So far, Black and Chief Eliott Isaac have not publicly discussed why Bailey is out after 31 years with the department.
They also did not release documentation until the memos were released late Wednesday afternoon, after a City Hall showdown between the city manager and mayor.
Now that the settlement has been reached, Bailey and city officials may not be able to say much.
It states: "The parties agree not to disparage each other. If asked, the City shall state: 'Lt. Col. David Bailey has loyally served the city of Cincinnati with distinction for over 30 years. The city thanks Lt. Col. David Bailey for his service.'"
Reached for comment, Bailey's attorney, Brian Gillan, issued the following statement:
"Dave Bailey was an exemplary police officer for his entire 31 year career. His record and character stands for itself and should amply refute the scurrilous accusations in the Isaac-Black memos.
"If there was a shred of truth to them, then why didn't the Chief and the City Manager just fire Lt. Col. Bailey rather than agree to pay him a settlement valued in excess of $400,000? We think it is sad that the Chief and the City Manager feel compelled to continue to attempt to smear the good name of a great cop."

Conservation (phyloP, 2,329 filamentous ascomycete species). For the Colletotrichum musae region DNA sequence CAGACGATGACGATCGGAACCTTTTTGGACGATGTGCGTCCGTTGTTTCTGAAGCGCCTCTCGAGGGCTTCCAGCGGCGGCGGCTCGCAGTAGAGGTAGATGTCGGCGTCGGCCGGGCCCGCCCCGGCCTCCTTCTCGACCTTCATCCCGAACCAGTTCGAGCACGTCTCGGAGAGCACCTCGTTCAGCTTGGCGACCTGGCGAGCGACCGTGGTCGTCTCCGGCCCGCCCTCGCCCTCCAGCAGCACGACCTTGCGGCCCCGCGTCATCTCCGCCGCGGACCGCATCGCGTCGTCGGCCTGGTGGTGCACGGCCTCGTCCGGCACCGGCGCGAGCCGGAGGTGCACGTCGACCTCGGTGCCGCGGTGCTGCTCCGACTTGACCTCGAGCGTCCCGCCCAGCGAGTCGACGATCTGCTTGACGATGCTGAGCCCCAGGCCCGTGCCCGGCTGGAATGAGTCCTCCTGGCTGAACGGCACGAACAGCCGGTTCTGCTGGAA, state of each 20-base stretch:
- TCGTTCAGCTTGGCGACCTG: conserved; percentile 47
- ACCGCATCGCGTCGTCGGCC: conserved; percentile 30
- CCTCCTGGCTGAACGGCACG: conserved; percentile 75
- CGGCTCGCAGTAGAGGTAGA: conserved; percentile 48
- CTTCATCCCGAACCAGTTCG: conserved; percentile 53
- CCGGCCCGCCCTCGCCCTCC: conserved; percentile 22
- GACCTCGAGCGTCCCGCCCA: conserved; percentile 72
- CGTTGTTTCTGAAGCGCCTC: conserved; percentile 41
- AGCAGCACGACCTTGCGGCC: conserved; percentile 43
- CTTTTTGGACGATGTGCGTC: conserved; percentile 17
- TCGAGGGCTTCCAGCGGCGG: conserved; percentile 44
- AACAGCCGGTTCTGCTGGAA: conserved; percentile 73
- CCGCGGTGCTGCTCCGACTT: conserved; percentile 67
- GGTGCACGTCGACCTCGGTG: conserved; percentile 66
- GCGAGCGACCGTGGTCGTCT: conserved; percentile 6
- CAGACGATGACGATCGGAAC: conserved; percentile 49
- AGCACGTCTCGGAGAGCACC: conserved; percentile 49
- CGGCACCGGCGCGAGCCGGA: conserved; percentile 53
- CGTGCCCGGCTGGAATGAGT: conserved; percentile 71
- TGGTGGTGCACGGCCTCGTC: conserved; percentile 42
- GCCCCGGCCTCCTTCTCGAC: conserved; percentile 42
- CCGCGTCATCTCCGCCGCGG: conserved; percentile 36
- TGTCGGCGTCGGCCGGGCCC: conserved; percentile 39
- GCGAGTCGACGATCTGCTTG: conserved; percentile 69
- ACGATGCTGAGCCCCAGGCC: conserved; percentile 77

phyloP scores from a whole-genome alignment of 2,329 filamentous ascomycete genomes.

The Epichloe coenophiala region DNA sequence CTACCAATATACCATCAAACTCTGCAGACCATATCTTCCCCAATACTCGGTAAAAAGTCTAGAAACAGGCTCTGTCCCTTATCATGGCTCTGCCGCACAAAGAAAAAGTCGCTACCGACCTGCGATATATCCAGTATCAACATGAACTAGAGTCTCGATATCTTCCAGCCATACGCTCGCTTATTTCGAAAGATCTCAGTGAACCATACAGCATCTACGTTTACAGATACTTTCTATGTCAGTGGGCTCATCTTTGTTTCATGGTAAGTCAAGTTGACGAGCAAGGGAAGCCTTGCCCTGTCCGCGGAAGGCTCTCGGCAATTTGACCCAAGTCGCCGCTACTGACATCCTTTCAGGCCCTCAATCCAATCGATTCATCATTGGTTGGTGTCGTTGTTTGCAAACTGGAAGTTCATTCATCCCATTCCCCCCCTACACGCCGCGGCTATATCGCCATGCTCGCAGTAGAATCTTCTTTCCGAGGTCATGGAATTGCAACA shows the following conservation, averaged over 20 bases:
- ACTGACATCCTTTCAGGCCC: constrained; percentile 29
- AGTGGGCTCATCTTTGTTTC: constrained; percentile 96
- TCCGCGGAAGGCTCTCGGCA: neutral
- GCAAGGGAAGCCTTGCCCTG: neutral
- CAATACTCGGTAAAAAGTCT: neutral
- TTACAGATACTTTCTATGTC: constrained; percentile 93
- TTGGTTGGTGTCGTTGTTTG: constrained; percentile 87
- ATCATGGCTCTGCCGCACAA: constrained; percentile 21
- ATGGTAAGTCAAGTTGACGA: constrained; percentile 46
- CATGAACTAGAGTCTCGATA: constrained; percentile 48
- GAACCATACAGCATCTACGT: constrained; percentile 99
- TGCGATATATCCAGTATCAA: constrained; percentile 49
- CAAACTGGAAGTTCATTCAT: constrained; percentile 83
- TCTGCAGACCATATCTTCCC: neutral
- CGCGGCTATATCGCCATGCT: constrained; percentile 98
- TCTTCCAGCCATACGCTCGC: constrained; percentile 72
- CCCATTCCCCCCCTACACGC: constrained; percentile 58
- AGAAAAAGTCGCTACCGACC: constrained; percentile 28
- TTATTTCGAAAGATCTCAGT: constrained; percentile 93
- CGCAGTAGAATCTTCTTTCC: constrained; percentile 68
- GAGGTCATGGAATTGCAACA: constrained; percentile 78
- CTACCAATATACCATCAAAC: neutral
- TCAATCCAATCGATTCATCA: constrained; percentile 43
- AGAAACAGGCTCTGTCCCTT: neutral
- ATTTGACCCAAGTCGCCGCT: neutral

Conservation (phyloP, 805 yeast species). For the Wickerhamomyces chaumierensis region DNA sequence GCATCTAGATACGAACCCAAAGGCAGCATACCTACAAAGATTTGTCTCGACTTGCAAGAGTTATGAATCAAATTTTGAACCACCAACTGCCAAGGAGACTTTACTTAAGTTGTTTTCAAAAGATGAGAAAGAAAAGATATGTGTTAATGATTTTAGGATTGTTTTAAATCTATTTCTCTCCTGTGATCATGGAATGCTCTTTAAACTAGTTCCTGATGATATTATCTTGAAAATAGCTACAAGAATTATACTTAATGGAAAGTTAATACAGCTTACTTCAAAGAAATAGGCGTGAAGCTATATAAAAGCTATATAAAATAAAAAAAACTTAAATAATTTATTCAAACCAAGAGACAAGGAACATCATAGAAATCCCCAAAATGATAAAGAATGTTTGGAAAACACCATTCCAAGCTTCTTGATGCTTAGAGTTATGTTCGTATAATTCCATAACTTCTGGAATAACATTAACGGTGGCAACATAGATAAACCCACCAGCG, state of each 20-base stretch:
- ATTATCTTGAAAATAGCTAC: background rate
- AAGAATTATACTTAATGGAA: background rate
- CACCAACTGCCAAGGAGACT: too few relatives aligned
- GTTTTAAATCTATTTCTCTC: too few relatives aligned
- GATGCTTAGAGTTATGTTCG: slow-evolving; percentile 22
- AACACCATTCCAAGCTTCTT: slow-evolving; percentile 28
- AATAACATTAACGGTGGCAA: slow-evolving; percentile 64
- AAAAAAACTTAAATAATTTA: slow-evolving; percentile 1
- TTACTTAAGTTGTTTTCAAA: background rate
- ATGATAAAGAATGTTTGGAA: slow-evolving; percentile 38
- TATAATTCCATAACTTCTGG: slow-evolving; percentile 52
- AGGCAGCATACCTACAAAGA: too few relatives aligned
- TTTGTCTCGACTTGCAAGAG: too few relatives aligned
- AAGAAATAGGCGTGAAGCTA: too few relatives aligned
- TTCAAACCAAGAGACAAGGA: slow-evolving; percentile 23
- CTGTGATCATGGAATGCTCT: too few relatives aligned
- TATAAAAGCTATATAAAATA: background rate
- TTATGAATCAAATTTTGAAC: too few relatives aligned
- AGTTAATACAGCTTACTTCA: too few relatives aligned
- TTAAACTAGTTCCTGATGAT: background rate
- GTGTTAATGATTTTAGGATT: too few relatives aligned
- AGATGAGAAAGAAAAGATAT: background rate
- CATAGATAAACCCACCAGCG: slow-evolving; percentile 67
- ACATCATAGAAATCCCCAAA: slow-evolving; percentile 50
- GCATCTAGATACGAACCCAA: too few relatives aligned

Thursday afternoon, Bailey's attorney released a second, lengthier statement responding to allegations in the memo. Read it in its entirety at the end of this story.
We also asked a city spokesman and a police spokesman for comment about the memos from Black and Isaac.
"We respectfully decline this request for an interview with Police Chief Eliot K. Isaac," wrote Sgt. Steve Saunders to FOX19 in an email early Thursday.
FOX19 NOW will update this story when we hear back from the city.
The memos show Isaac brought issues with Bailey to the attention of Black in the first memo the same day District 5 commander Captain Bridget Bardua filed an Equal Employment Opportunity Commission complaint against the police department.